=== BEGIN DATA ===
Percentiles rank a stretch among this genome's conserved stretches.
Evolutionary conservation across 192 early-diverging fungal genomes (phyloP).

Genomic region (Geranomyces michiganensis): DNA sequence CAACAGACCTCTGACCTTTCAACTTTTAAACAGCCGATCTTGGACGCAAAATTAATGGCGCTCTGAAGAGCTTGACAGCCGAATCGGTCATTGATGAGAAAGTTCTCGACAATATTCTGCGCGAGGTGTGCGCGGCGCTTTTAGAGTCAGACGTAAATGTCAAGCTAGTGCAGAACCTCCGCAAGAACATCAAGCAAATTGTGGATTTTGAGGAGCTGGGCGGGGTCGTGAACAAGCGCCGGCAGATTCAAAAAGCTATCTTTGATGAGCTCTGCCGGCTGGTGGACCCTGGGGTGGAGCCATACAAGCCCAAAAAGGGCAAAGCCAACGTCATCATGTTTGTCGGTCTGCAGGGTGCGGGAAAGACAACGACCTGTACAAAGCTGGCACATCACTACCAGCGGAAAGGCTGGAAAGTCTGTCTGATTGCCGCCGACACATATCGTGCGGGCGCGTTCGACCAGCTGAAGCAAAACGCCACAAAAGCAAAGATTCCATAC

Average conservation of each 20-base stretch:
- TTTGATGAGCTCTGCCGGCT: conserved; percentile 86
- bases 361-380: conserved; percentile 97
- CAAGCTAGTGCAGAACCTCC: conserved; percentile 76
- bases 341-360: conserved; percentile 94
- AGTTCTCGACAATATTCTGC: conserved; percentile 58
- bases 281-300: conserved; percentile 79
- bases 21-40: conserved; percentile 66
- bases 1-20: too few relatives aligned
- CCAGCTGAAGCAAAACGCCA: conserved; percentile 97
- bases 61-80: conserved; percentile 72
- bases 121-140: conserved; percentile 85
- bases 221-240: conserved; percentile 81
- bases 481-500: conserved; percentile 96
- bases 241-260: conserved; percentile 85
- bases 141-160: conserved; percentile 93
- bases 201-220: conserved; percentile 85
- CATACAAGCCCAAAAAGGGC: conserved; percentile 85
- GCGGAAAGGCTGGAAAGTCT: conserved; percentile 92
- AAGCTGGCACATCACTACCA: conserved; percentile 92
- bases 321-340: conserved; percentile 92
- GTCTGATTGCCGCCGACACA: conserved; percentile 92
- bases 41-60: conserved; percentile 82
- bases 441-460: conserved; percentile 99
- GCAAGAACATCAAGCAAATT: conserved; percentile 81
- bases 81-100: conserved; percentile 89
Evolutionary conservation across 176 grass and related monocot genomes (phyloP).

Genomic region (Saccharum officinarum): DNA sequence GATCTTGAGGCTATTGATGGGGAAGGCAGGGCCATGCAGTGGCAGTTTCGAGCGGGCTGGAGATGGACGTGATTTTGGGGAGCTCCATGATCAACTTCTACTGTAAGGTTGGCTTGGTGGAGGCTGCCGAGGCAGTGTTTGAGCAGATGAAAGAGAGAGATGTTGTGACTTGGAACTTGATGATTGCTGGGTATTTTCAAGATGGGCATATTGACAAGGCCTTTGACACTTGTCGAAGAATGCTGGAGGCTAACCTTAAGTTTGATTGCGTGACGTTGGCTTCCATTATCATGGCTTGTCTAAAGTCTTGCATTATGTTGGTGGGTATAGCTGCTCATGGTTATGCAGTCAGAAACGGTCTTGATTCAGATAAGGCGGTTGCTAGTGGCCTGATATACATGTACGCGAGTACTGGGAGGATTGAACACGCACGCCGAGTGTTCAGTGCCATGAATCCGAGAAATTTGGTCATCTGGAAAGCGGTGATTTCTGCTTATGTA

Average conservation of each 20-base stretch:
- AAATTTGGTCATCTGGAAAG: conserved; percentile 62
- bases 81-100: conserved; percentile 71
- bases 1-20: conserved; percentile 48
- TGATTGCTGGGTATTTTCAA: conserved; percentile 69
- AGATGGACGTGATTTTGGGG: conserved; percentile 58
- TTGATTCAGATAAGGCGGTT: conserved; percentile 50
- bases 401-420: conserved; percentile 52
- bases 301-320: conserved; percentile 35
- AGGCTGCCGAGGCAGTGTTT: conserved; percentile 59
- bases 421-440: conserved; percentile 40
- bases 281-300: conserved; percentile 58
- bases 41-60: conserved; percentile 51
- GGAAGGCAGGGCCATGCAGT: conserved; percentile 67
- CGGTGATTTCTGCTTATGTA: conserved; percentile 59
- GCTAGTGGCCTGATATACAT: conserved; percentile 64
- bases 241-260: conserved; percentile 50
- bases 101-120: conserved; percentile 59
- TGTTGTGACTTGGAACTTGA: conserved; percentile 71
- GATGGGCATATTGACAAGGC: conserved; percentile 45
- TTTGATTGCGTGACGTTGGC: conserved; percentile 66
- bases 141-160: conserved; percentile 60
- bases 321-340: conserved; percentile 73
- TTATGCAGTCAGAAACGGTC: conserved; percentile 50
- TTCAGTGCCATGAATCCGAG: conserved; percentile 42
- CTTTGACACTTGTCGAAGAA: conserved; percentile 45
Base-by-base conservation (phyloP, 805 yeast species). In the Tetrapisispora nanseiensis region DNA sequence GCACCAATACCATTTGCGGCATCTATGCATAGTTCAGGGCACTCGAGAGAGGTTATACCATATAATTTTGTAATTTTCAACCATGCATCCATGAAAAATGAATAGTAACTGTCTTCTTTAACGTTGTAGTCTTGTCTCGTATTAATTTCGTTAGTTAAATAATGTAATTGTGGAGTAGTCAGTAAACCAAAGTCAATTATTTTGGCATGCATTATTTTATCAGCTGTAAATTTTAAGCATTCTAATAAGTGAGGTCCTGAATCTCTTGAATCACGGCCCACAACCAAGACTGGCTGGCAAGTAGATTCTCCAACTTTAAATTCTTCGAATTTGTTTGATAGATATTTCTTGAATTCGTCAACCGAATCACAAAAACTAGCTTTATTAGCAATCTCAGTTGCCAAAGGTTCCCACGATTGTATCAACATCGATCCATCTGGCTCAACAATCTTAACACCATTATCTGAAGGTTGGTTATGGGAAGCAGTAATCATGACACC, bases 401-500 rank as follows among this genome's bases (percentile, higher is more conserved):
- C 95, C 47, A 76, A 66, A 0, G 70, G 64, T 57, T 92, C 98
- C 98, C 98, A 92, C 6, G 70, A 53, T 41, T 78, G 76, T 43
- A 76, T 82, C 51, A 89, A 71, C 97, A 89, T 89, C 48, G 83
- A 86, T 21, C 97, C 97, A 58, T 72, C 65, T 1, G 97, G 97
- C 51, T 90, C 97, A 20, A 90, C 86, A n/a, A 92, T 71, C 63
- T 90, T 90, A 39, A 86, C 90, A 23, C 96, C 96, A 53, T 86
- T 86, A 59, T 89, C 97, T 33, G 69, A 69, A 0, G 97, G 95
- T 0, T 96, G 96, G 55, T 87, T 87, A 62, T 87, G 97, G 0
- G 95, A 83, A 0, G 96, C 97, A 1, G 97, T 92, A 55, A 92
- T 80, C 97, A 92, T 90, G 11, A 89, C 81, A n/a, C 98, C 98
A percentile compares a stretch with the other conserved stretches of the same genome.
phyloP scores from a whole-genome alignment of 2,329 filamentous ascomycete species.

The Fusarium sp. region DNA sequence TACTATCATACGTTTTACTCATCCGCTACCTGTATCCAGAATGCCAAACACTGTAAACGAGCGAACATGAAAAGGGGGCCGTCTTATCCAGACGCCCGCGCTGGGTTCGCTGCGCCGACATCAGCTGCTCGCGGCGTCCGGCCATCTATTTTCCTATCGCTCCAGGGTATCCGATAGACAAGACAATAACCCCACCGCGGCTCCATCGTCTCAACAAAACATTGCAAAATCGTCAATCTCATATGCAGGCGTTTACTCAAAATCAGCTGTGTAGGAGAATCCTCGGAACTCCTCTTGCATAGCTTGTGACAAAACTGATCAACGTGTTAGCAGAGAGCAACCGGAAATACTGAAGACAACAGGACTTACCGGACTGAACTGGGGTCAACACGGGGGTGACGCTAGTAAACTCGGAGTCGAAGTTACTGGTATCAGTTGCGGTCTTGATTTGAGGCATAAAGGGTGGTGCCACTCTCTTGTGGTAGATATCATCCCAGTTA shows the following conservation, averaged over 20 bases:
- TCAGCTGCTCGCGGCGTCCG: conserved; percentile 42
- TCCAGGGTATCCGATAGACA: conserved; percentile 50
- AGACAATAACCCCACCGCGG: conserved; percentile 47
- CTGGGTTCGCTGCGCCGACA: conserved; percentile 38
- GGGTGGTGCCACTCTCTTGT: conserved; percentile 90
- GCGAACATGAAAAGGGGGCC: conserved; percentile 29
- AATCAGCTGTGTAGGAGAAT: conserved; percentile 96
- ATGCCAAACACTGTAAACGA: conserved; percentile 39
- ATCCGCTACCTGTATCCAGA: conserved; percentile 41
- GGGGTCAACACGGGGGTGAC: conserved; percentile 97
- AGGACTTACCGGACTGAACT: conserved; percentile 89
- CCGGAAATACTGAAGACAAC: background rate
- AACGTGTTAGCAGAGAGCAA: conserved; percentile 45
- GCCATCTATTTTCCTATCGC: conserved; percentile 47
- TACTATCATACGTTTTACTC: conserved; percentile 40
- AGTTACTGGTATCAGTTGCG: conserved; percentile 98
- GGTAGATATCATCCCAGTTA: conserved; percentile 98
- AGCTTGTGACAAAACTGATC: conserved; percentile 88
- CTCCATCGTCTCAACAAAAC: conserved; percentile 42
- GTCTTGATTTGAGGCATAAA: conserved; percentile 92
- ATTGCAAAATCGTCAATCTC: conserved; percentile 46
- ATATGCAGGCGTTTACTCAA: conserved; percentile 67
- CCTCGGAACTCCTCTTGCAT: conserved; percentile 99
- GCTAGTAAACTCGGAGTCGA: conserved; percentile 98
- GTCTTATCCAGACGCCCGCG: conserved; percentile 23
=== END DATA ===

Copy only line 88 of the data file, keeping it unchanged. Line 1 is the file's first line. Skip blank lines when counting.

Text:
- GGTAGATATCATCCCAGTTA: conserved; percentile 98